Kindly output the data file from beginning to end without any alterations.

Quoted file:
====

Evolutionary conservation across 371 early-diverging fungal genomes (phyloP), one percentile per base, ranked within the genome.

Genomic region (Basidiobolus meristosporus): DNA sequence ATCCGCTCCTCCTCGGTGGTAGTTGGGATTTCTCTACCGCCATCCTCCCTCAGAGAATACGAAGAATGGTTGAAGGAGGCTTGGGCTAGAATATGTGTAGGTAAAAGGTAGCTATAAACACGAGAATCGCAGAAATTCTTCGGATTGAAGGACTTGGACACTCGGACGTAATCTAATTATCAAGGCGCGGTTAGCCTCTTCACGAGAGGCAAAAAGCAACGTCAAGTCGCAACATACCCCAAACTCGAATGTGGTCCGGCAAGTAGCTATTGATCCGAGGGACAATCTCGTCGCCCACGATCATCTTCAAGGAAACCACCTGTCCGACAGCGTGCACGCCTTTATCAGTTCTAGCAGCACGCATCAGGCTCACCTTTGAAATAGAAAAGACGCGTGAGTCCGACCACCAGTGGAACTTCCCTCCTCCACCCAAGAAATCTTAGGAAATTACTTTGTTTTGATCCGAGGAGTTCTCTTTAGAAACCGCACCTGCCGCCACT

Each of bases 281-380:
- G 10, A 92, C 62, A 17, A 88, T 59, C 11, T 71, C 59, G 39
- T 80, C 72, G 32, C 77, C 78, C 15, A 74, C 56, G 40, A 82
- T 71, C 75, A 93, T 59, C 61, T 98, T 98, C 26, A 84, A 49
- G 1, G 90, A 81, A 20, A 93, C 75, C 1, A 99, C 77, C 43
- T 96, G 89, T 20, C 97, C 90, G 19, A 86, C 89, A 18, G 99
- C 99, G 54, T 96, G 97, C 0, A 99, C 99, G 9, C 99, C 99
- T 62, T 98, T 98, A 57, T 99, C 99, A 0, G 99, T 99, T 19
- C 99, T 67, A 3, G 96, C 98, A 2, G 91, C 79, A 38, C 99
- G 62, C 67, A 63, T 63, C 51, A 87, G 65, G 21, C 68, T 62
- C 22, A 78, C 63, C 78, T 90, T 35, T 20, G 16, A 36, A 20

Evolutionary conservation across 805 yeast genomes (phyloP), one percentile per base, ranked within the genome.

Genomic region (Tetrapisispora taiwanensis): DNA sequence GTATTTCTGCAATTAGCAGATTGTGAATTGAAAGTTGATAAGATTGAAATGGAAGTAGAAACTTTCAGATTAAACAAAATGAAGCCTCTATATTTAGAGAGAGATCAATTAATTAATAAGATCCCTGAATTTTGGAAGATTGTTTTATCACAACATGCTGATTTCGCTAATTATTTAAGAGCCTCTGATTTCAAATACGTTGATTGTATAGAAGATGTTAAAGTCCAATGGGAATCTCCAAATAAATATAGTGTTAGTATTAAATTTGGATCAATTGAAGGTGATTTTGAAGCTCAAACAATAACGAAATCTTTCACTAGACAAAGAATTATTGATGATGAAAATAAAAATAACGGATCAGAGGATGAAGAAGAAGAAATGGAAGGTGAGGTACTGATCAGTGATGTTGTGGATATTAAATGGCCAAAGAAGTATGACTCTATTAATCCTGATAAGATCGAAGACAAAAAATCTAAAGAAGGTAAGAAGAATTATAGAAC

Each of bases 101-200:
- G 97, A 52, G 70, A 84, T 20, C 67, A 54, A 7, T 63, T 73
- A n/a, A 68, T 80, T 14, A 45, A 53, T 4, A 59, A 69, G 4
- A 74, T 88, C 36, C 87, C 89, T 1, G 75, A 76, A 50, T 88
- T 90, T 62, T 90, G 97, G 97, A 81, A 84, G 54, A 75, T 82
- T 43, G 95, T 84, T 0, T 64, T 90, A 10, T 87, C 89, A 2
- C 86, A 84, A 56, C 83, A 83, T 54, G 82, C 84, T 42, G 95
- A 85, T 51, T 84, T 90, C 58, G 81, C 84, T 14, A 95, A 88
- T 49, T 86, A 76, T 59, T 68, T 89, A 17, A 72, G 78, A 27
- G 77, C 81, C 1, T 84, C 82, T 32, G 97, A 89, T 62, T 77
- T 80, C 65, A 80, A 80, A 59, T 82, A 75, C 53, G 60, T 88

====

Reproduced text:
Evolutionary conservation across 371 early-diverging fungal genomes (phyloP), one percentile per base, ranked within the genome.

Genomic region (Basidiobolus meristosporus): DNA sequence ATCCGCTCCTCCTCGGTGGTAGTTGGGATTTCTCTACCGCCATCCTCCCTCAGAGAATACGAAGAATGGTTGAAGGAGGCTTGGGCTAGAATATGTGTAGGTAAAAGGTAGCTATAAACACGAGAATCGCAGAAATTCTTCGGATTGAAGGACTTGGACACTCGGACGTAATCTAATTATCAAGGCGCGGTTAGCCTCTTCACGAGAGGCAAAAAGCAACGTCAAGTCGCAACATACCCCAAACTCGAATGTGGTCCGGCAAGTAGCTATTGATCCGAGGGACAATCTCGTCGCCCACGATCATCTTCAAGGAAACCACCTGTCCGACAGCGTGCACGCCTTTATCAGTTCTAGCAGCACGCATCAGGCTCACCTTTGAAATAGAAAAGACGCGTGAGTCCGACCACCAGTGGAACTTCCCTCCTCCACCCAAGAAATCTTAGGAAATTACTTTGTTTTGATCCGAGGAGTTCTCTTTAGAAACCGCACCTGCCGCCACT

Each of bases 281-380:
- G 10, A 92, C 62, A 17, A 88, T 59, C 11, T 71, C 59, G 39
- T 80, C 72, G 32, C 77, C 78, C 15, A 74, C 56, G 40, A 82
- T 71, C 75, A 93, T 59, C 61, T 98, T 98, C 26, A 84, A 49
- G 1, G 90, A 81, A 20, A 93, C 75, C 1, A 99, C 77, C 43
- T 96, G 89, T 20, C 97, C 90, G 19, A 86, C 89, A 18, G 99
- C 99, G 54, T 96, G 97, C 0, A 99, C 99, G 9, C 99, C 99
- T 62, T 98, T 98, A 57, T 99, C 99, A 0, G 99, T 99, T 19
- C 99, T 67, A 3, G 96, C 98, A 2, G 91, C 79, A 38, C 99
- G 62, C 67, A 63, T 63, C 51, A 87, G 65, G 21, C 68, T 62
- C 22, A 78, C 63, C 78, T 90, T 35, T 20, G 16, A 36, A 20

Evolutionary conservation across 805 yeast genomes (phyloP), one percentile per base, ranked within the genome.

Genomic region (Tetrapisispora taiwanensis): DNA sequence GTATTTCTGCAATTAGCAGATTGTGAATTGAAAGTTGATAAGATTGAAATGGAAGTAGAAACTTTCAGATTAAACAAAATGAAGCCTCTATATTTAGAGAGAGATCAATTAATTAATAAGATCCCTGAATTTTGGAAGATTGTTTTATCACAACATGCTGATTTCGCTAATTATTTAAGAGCCTCTGATTTCAAATACGTTGATTGTATAGAAGATGTTAAAGTCCAATGGGAATCTCCAAATAAATATAGTGTTAGTATTAAATTTGGATCAATTGAAGGTGATTTTGAAGCTCAAACAATAACGAAATCTTTCACTAGACAAAGAATTATTGATGATGAAAATAAAAATAACGGATCAGAGGATGAAGAAGAAGAAATGGAAGGTGAGGTACTGATCAGTGATGTTGTGGATATTAAATGGCCAAAGAAGTATGACTCTATTAATCCTGATAAGATCGAAGACAAAAAATCTAAAGAAGGTAAGAAGAATTATAGAAC

Each of bases 101-200:
- G 97, A 52, G 70, A 84, T 20, C 67, A 54, A 7, T 63, T 73
- A n/a, A 68, T 80, T 14, A 45, A 53, T 4, A 59, A 69, G 4
- A 74, T 88, C 36, C 87, C 89, T 1, G 75, A 76, A 50, T 88
- T 90, T 62, T 90, G 97, G 97, A 81, A 84, G 54, A 75, T 82
- T 43, G 95, T 84, T 0, T 64, T 90, A 10, T 87, C 89, A 2
- C 86, A 84, A 56, C 83, A 83, T 54, G 82, C 84, T 42, G 95
- A 85, T 51, T 84, T 90, C 58, G 81, C 84, T 14, A 95, A 88
- T 49, T 86, A 76, T 59, T 68, T 89, A 17, A 72, G 78, A 27
- G 77, C 81, C 1, T 84, C 82, T 32, G 97, A 89, T 62, T 77
- T 80, C 65, A 80, A 80, A 59, T 82, A 75, C 53, G 60, T 88